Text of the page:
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On The Town

O n Sunday, we chugged upriver on the Ville de Paris, a boat decked out with

flowers and bunting, for hire near the Kirirom restaurant. Four leisurely

kilometers later, it moored at the Kompong Cham restaurant, overlooking the


Our party wobbled across a plank and up stairs to this modern,

white-tiled establishment with glorious views and cool breezes. The charming

owner, Chiev Huon, 63, a retired primary school headmaster, took us around the

back to see his menagerie. In one cage, two smokey grey cobras slithered over

one another. In the next, several tortoises extended their wrinkled heads. But

we were captivated by two furry pangolin wrapped in fond embrace. The pangolin

is an anteater, with a sticky tongue, long body and prehensile tail.


it was with alarm we learned we were to select some of these for lunch. Being

conservative and conservationally-minded, we demurred and asked instead for a

selection of fish and chicken. The first dish was succulent, king-sized prawns

sauteed in a garlic and lemon caramelised sauce, with pepper and sugar. It was

followed by fried elephant fish, moist and white beneath grey skin, and covered

with garlic, spring onion, red pepper, parsley, lemon, oyster sauce and other

secret seasonings which abound in Cambodian kitchens. The sauteed chicken was

accompanied by stir-fry mushrooms and tomatoes, smothered in excessive but tasty

soy sauce. An omelette was brought on, but it had been cooked in too much oil.

For dessert we ate chunks of fresh pineapple with lime squeezed over them. The

sharp taste was perfect after the rather rich food. Dishes cost up to 10,000

riel. Items from the menagerie are a negotiable price, but we secretly hope they

are beyond most people's purses.

The Kompong Cham is on Route 6a, one of

the many restaurants after the Japanese Bridge which can also be reached by

road. But sailing there is half the fun, with the journey back to look forward

to in the late afternoon with relaxation the theme.

Weekday lunches, on

the other hand, are often rushed affairs with work associates. Two French

restaurants, Le Cordon Bleu and La Paillote, serve fixed-price set menus, a

popular idea all over France. Both advertise their daily fare a week in advance.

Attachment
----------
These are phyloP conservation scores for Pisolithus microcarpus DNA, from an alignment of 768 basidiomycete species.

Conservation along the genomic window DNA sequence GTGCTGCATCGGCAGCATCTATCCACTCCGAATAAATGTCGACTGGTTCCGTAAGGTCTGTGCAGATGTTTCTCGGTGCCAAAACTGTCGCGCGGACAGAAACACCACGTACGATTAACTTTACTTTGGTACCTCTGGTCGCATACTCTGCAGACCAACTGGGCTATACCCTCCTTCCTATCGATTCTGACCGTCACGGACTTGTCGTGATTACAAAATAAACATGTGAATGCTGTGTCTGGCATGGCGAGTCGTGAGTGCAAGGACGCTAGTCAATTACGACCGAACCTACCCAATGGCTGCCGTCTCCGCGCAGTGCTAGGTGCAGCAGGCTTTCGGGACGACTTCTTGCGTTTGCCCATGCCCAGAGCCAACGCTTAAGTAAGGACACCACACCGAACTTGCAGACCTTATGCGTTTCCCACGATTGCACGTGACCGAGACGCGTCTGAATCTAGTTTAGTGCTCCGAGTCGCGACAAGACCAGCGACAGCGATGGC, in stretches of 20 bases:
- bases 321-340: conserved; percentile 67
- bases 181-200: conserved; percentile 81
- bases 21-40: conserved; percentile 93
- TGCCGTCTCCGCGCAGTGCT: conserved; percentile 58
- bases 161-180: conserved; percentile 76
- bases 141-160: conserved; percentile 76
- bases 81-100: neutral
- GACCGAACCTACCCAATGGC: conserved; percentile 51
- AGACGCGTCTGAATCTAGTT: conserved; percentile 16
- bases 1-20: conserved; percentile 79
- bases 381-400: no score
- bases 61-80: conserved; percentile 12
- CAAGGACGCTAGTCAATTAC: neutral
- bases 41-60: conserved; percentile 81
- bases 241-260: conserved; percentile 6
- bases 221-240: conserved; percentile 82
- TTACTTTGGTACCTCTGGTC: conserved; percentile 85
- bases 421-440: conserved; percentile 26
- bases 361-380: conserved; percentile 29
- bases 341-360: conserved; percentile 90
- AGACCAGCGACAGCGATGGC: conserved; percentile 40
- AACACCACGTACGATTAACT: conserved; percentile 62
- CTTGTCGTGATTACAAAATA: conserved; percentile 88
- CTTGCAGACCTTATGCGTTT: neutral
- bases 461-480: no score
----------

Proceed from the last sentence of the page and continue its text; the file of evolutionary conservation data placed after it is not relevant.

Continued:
Thus, agonies of indecision about what to choose or how to divide the bill are

eliminated, and you can get on with that business deal or tete-a-tete.


Cordon Bleu on Sihanouk Blvd offers a $5 menu. The cool, white, brasserie-style

La Paillote, facing the Central Market, charges $7, including Kir Royale or a

non alocholic cocktail. At Cordon Bleu we started with refreshing tomato salad,

with aromatic French dressing. Most days the main course is meat. Their

speciality is steak tartare, raw minced beef, with onion and raw egg. Manager

Jose Lessert suggested spaghetti as an alternative to meat, not very French, but

it had a fragrant pesto sauce, full of fresh basil, the king of herbs. Our

colleagues ate chicken cassoulet. The best part of the meal was creme caramel,

light, soft and smooth, tasting of vanilla and egg, with a sweet but not rich

caramel sauce.

La Paillote is more elegant with waiters in black bow

ties. Hot French bread and iced water are replenished throughout the meal. At

Cordon Bleu, as in our last visit, we could not get a glass of ordinary water,

but had to buy an expensive, small bottle imported from France. We believe that

iced water should be served as a matter of course in restaurants, as an antidote

to hot climates and heated discussions.

At La Paillote we enjoyed salade

maison, tender green beans, tomatoes, cucumber, grated carrot, and small pale

asparagus, arranged in neat sections and dressed in delicious vinaigrette sauce.

A la carte, there is French onion soup with toast with melted cheese. The main

course was spaghetti with bolognaise. We chose zucchini and eggplant stew ($3),

appetising and flavoursome with rosemary and thyme, topped with zesty, provencal

tomato sauce full of chunks of black olives. Dessert was chocolate icecream,

with a perfect velvety-creamy texture, and rich chocolatey taste.

Service here is attentive. In fact, waiters stand watch over you like

invigilators at an exam. If you cheat by talking to your friends and eating your

meal too slowly, they whisk the plates away with the food still on them as

punishment. But since pre-Untac days the well-ordered atmosphere here has made

it, deservedly, a favourite business rendezvous.



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